• ##### A Low-EMI, High-Reliability PWM-Based Dual-Phase LED Driver for AutomotiveLighting
IEEE Journal of Emerging and Selected Topics in Power Electronics, 2018
Co-Authors: Yong Qu, Joseph S. Chang

Abstract:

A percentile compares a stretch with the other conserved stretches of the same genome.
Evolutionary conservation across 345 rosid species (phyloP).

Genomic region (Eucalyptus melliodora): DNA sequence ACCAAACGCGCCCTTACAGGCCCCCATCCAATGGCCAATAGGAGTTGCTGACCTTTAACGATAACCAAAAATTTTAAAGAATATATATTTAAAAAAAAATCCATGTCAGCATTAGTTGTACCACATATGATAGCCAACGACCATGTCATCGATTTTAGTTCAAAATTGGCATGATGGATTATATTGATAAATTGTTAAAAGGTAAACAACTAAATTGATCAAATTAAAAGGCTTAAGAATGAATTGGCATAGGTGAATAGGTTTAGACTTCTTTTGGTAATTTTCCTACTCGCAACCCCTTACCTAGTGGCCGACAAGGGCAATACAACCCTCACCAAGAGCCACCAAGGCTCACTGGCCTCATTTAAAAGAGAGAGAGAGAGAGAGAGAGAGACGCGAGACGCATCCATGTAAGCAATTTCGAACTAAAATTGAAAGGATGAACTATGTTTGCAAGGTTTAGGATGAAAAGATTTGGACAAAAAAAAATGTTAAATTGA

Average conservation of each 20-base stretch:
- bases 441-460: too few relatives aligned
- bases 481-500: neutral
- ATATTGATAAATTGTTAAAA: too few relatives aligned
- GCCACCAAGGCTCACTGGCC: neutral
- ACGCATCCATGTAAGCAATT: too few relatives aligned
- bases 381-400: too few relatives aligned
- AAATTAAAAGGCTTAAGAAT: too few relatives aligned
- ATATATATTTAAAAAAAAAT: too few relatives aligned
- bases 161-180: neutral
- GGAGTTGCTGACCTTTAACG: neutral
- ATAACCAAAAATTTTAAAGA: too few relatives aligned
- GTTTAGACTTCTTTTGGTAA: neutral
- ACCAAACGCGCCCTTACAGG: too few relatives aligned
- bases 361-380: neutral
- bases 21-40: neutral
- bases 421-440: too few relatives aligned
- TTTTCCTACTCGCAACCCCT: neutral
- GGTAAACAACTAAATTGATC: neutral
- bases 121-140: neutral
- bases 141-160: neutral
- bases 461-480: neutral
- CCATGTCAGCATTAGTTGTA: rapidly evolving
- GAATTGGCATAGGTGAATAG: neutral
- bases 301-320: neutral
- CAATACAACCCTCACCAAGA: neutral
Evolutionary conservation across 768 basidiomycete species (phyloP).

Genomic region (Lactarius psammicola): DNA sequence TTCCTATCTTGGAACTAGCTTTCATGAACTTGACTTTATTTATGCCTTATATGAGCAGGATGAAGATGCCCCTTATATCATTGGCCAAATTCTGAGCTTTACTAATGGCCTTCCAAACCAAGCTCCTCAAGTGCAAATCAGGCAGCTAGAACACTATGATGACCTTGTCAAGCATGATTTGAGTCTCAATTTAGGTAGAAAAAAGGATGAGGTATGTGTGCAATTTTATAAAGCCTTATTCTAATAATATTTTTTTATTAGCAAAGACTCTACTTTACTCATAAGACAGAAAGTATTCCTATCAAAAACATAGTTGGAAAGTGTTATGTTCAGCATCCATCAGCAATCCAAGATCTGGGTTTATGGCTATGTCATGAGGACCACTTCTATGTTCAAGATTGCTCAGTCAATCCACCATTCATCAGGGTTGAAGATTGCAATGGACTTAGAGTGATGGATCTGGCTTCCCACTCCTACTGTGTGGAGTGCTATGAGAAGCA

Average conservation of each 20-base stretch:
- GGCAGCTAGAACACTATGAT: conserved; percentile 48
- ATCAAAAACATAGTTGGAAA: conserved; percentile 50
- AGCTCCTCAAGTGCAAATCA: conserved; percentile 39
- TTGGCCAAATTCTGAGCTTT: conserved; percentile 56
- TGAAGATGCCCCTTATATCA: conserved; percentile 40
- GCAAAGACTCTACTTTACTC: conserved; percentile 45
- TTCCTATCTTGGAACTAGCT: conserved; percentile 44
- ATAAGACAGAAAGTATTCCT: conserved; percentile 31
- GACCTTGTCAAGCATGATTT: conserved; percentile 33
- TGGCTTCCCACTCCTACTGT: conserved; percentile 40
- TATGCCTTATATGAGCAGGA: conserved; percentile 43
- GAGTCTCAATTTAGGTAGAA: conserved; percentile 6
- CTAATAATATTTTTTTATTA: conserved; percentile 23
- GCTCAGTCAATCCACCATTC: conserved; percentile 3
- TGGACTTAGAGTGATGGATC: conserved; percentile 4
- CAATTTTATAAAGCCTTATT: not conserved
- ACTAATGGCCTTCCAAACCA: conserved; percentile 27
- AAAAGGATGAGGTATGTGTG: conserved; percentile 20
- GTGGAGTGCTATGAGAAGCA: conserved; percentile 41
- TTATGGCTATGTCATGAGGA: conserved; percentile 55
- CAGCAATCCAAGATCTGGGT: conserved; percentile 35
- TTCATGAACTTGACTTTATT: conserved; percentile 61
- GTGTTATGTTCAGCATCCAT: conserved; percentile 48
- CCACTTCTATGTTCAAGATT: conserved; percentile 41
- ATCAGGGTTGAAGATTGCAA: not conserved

Light-emitting diode (LED) drivers for Automotive Lighting applications adopt pulsewidth modulation (PWM) vis-à-vis pulse frequency modulation because its ensuing electromagnetic interference (EMI) spectrum is predictable and easily mitigated. Nevertheless, present-day PWM control schemes adopted in LED drivers suffer from imprecise output current and subharmonic oscillation, which compromises reliability. In this paper, we present a PWM-based LED driver that features low EMI and high reliability. These attributes are achieved by our proposed average current control (ACC), proposed accuracyenhanced on-chip current sensors, and our adoption of a dualphase power stage. The ACC eliminates subharmonic oscillation by means of considering the complete inductor current profile vis-à-vis peak current adopted elsewhere. Also by means of the dual-phase power stage, good current balance and small current ripple are obtained. Collectively, the aforesaid substantially improves the reliability. To improve electromagnetic compatibility (EMC), the proposed accuracy-enhanced on-chip current sensors are monolithically realized with the ACC and power transistors-to the best of our knowledge, the first for a PWM-based dual-phase LED driver. The prototype LED driver, realized in a 130-nm BCDLite process, has an input voltage range of 5-16 V, output to drive 1-3 series-connected LEDs, provides a current regulation accuracy of at least 96.2%, dimming frequency up to 20 kHz, features a peak power efficiency of 94.7%, settling time of 5 μs, LED current range of 0.4-2.4 A, and current ripple factor of 8%. When benchmarked against the state-of-the-art LED drivers, our design features the highest peak power efficiency, the shortest settling time, highest current driving capability, and the lowest current ripple factor.